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In the fall of 2019, Joseph Kannarkat (A&S ’18) often found himself in the middle of traffic in busy Nairobi, Kenya. He usually rode in a matatu, one of Nairobi’s colorful public vans, on his way to a local coffeehouse or some small office incubator. Once there, Kannarkat would meet with the locals and chat about how they’re developing low-cost technologies to bring better health care to Kenyans.
One conversation focused on a texting service that’s helping women navigate personal health challenges, while another centered on how to track vaccinations among rural residents with a fingerprint identification system connected to cell phones.
Kannarkat, who majored in neuroscience and economics at Pitt, has long been interested in the connection between health and finance policy and the broader questions of how the two connect or disconnect.
Now, he’s getting the chance to more deeply study his interests as a Schwarzman Scholar. The prestigious leadership-building opportunity funds study for a year at Tsinghua University in Beijing, China. Just 151 scholars were selected from this year’s pool of nearly 3,000 applicants. When the scholarship ends, Kannarkat will have earned a master’s degree in global affairs.
“Joseph’s unrelenting curiosity, work ethic and pursuit of equity are surpassed only by his ability to connect — effortlessly and meaningfully — with others,” said Chancellor Patrick Gallagher. “He continues to succeed and make his University of Pittsburgh family proud no matter where he goes, and I expect nothing less from his time in China.”
Kannarkat also received the first-ever Kanders Churchill Scholarship in Science Policy in 2018. That scholarship meant that he spent the next academic year at the University of Cambridge, working to earn a Master of Philosophy in public policy. There, he examined the United Kingdom’s universal health care system and the ways it could benefit patients in the United States. As a part of the Kanders Churchill opportunity, he was able to travel to Kenya for eight weeks to study health and economics there, too.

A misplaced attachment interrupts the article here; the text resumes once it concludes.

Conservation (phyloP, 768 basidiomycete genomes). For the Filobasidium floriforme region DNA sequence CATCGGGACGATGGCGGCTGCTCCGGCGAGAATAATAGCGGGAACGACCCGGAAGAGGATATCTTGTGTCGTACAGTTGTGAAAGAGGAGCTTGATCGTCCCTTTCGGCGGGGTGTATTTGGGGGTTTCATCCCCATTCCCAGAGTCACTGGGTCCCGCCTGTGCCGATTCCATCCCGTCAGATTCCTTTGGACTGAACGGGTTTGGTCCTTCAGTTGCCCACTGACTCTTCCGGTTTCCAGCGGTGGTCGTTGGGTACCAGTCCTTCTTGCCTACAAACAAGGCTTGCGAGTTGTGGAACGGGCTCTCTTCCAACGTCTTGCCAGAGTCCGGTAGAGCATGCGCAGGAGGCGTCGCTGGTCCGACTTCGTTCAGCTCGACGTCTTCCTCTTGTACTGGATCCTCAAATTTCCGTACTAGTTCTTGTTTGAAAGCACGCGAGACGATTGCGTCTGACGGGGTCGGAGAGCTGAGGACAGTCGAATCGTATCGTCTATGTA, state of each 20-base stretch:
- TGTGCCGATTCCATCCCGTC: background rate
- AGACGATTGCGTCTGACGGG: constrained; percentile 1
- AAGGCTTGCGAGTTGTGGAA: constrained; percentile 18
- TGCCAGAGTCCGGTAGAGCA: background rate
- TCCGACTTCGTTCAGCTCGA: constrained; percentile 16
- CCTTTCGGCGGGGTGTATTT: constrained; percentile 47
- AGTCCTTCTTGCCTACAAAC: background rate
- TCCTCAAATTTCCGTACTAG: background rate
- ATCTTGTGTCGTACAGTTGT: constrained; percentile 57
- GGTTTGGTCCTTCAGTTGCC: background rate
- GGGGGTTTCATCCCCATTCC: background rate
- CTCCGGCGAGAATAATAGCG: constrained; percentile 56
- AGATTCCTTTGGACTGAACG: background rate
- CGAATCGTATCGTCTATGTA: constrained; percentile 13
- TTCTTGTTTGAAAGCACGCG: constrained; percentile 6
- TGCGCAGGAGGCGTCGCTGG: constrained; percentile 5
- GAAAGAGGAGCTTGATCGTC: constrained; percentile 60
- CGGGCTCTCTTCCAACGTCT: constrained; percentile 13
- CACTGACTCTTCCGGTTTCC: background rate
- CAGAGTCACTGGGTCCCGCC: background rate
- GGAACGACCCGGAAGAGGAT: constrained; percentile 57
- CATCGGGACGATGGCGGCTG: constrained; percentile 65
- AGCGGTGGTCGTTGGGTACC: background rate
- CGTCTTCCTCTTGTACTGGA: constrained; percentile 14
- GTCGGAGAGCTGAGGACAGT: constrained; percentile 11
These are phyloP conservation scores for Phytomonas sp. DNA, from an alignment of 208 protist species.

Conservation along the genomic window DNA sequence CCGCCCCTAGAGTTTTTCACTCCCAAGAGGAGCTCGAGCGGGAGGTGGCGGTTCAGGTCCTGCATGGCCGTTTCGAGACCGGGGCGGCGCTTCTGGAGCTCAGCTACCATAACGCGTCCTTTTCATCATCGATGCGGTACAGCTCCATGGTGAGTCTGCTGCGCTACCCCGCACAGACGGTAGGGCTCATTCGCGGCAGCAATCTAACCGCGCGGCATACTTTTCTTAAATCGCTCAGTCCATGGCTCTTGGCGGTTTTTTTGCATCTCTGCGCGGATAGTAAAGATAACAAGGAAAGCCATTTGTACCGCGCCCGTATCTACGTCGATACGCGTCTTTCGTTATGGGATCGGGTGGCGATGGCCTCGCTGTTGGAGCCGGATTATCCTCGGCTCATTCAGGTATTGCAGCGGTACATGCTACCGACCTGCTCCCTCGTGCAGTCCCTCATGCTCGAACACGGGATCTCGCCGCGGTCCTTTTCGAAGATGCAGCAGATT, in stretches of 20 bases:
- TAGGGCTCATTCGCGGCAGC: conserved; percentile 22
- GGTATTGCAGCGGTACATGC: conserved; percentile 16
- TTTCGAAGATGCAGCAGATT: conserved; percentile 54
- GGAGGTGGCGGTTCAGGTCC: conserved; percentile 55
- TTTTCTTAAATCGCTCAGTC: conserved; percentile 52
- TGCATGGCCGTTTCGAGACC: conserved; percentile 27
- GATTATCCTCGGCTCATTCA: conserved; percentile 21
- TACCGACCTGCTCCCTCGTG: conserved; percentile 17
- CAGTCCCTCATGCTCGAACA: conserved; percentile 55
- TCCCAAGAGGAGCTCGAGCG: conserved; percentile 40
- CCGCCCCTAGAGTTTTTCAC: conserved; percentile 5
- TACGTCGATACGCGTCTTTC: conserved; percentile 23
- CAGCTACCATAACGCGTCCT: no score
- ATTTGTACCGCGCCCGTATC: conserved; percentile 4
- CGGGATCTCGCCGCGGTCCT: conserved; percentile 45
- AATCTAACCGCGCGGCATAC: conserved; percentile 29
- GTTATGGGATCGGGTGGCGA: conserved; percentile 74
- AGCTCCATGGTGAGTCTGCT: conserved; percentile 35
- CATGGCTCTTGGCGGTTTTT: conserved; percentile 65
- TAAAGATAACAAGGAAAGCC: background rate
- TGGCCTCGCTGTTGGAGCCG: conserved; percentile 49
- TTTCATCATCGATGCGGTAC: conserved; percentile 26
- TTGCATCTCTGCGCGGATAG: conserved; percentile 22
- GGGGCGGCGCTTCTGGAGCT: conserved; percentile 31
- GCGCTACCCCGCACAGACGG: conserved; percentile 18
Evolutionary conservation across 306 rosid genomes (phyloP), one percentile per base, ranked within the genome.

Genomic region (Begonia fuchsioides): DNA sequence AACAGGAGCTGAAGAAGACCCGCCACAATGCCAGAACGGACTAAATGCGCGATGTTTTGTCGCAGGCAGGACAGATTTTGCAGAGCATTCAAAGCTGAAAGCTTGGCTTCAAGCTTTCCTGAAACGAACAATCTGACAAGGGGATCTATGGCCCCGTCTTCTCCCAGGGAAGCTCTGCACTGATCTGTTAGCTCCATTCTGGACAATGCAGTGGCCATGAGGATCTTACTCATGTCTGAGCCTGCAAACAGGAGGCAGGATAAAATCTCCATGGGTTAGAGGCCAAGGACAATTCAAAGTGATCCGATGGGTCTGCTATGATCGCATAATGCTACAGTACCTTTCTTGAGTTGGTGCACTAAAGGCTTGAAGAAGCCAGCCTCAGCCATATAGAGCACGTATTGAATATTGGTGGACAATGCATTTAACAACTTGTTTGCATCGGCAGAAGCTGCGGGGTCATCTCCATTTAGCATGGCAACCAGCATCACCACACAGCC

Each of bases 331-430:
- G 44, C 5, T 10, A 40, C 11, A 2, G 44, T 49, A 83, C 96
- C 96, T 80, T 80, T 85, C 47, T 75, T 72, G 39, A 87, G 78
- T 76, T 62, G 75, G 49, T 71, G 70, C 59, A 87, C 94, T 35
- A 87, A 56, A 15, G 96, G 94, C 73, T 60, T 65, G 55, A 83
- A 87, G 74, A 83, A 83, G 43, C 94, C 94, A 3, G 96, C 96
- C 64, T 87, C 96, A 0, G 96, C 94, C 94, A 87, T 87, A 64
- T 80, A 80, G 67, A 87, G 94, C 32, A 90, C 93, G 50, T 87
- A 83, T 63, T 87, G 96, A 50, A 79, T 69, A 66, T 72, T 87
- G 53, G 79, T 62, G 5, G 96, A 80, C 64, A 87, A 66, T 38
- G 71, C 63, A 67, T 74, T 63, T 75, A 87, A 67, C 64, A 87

“The Schwarzman Scholarship is one of the most prestigious international awards, widely recognized as ‘the Rhodes of China,’” said Nicola Foote, dean of the University Honors College. “Joseph has an incredible track record of success in elite and selective external fellowships. It is so exciting to see him continuing to excel, and the University Honors College is so proud of his success.”
Kannarkat said he’s particularly interested in how local stakeholders can develop what’s known as frugal innovations — inexpensive, grassroots-driven ideas and products that bridge the gaps to keep individuals and communities well.
“I enjoy exploring the world and seeing other cultures and how other people pursue health care challenges,” he said.
In China, he plans to take a closer look at the country and its burgeoning economy — especially its expansion of telecommunications and credit, and their influence on the medical landscape, particularly for rural populations.
“I Intend to do something similar to what I did in Kenya,” he said, “where I was able to understand some key principles of the health care system and really try to see how some of those learnings can adapt to the United States.”
How Pitt got him there
Kannarkat is a third-year a medical student at University of Maryland School of Medicine in Baltimore. He was in the middle of rotations and was about to enter a block in hospice care training when he heard he’d won the Schwarzman Scholarship. The program was recommended by several former Schwarzman Scholars.
But Kannarkat first heard of the Schwarzman program when he was a student in the University Honors College at Pitt.
In fact, he said that much of his journey to medical school and his engagement with health policy and economics were shaped by the mentors and experiences he had as an undergraduate.
Kannarkat, who grew up in northern Virginia, became “enchanted” with Pitt during a second campus visit where the sun melted away a dense fog and provided a glorious view of the Cathedral of Learning and the expanse of the grounds, he said.
At Pitt, Kannarkat, described himself as curious and inspired to work hard by his immigrant parents and two older siblings who are both doctors. On campus, he absorbed his science and economics studies and participated in student government, which he said opened him up to understanding that “learning about what other students did on campus inspired me to seek out opportunities to be part of something bigger than myself.”
In addition, he connected with faculty and administrators who became positive mentors, including Chancellor Patrick Gallagher. When Kannarkat received the Kanders Churchill Scholarship, Gallagher lauded the achievement, saying Kannarkat’s success was rooted “in his incredible capacity to roll up his sleeves, relate to others and innovate from the front line.”
His other campus and community mentors linked him to community programs, research and writing and publishing opportunities that he found “very inspiring.”
These interactions, he said, motivated him. He welcomed the chance to work with others, but also felt like he could “do something on my own, something that can allow me to forge my own path.”
It’s a path he’ll soon be on in China.
— Ervin Dyer